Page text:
To achieve the redundancy necessary to recover quickly from software failures or component failures, there are several technology options. There are, for example, a plethora of backup options from which to choose. In an environment with terabytes’ worth of data, OS file copies no longer cut the mustard for most DBAs. This article explores the Oracle technologies that can be used to achieve these goals.
Again with Oracle RAC
Clearly, Oracle RAC, with its shared everything architecture, is a key component to a redundant architecture. Any failure affecting an individual server’s ability to function properly will not impact the entire database, because other nodes in the cluster will be able to continue the work seamlessly, even if an entire node is lost. Although other technologies such as Oracle Data Guard or Streams can achieve the same goal, they do so by keeping copies of the data in separate and distinct databases. This, however, implies a time delay in reacting to and recovering from relatively simple failures. Only Oracle RAC can provide this redundant access to the same database, so that even in an extreme case such as the complete failure of a node in your cluster, other nodes are up and running and actively accessing the same database even in the midst of the server failure. The remaining instances will automatically perform instance recovery for the instance that crashed, and any sessions that were connected to the downed server will be able to reconnect immediately to another instance that is already actively accessing the database.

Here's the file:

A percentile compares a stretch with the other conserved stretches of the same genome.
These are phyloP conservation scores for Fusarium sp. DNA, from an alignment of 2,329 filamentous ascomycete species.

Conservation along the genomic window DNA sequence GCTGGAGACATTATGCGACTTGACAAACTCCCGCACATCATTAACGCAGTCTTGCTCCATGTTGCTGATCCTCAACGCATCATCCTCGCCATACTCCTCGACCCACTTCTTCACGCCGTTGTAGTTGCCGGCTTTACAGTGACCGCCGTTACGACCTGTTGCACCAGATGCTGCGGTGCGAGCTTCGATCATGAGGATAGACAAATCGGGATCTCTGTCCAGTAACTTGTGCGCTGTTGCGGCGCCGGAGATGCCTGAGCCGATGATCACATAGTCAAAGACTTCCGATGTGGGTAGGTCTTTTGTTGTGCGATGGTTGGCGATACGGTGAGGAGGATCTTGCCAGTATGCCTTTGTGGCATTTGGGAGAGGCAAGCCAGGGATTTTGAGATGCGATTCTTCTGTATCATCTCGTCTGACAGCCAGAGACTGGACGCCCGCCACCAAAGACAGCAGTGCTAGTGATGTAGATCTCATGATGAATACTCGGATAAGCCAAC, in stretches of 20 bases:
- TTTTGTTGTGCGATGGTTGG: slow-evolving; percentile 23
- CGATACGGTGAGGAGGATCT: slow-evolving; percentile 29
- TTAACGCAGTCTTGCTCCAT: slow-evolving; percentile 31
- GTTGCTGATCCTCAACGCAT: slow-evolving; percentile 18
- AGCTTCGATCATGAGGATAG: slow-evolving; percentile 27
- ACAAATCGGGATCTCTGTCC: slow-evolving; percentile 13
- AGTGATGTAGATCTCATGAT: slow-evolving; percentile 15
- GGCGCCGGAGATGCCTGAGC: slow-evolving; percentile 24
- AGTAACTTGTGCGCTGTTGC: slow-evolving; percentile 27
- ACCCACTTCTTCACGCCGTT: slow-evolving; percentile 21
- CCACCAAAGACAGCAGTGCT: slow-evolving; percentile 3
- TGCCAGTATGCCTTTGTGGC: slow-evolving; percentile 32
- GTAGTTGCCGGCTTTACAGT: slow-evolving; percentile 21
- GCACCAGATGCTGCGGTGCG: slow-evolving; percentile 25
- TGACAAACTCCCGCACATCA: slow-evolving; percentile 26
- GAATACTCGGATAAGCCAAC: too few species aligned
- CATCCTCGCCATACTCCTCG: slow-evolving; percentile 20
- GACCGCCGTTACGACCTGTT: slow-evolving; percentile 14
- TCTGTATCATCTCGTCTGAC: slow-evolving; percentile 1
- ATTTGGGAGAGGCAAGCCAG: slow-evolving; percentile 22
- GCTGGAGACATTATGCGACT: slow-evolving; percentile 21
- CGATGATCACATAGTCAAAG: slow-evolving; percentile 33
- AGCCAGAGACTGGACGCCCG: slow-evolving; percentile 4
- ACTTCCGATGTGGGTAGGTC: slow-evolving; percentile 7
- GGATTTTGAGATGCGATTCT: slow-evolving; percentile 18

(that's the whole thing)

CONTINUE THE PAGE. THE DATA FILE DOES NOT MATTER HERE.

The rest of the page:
The Oracle Clusterware component of Oracle’s grid infrastructure is a necessary underpinning of an Oracle RAC Database. In addition to facilitating shared access to the actual database, Oracle Clusterware offers the benefit of monitoring for failures of critical processes such as instances, listeners, virtual IP addresses and the like, as well as monitoring node membership and responsiveness. When the Oracle Clusterware stack detects a failure of a critical component of the cluster, corrective action is taken automatically to restart the failed resource, up to and including the node itself. This architecture allows DBAs to recove quickly from localized and relatively minor failures without impacting the business.
Oracle Recovery Manager (RMAN)
With respect to backups, too much is never enough. RMAN allows you to take full or incremental backups, and lets you restore and recover as little as a single database block. If using Automatic Storage Management (ASM), the RMAN strategy is doubly important.This type of flexibility in terms of backup and recovery is integral to maximizing the availability of the databases.
In days gone by, DBAs often found that they needed to perform an entire database restore to recover up to the time just prior to the occurrence of some critical error (such as an inadvertent deletion of data, some other logical corruption, or corruption of an online redo log). However, with the advent of Flashback Database, you can now alleviate the need to do this by essentially storing all of the blocks necessary both to redo and undo transactions for a specified period of time. This means that you can do a “rewind” of the database without first doing a full restore, potentially saving immeasurable time in a crisis.
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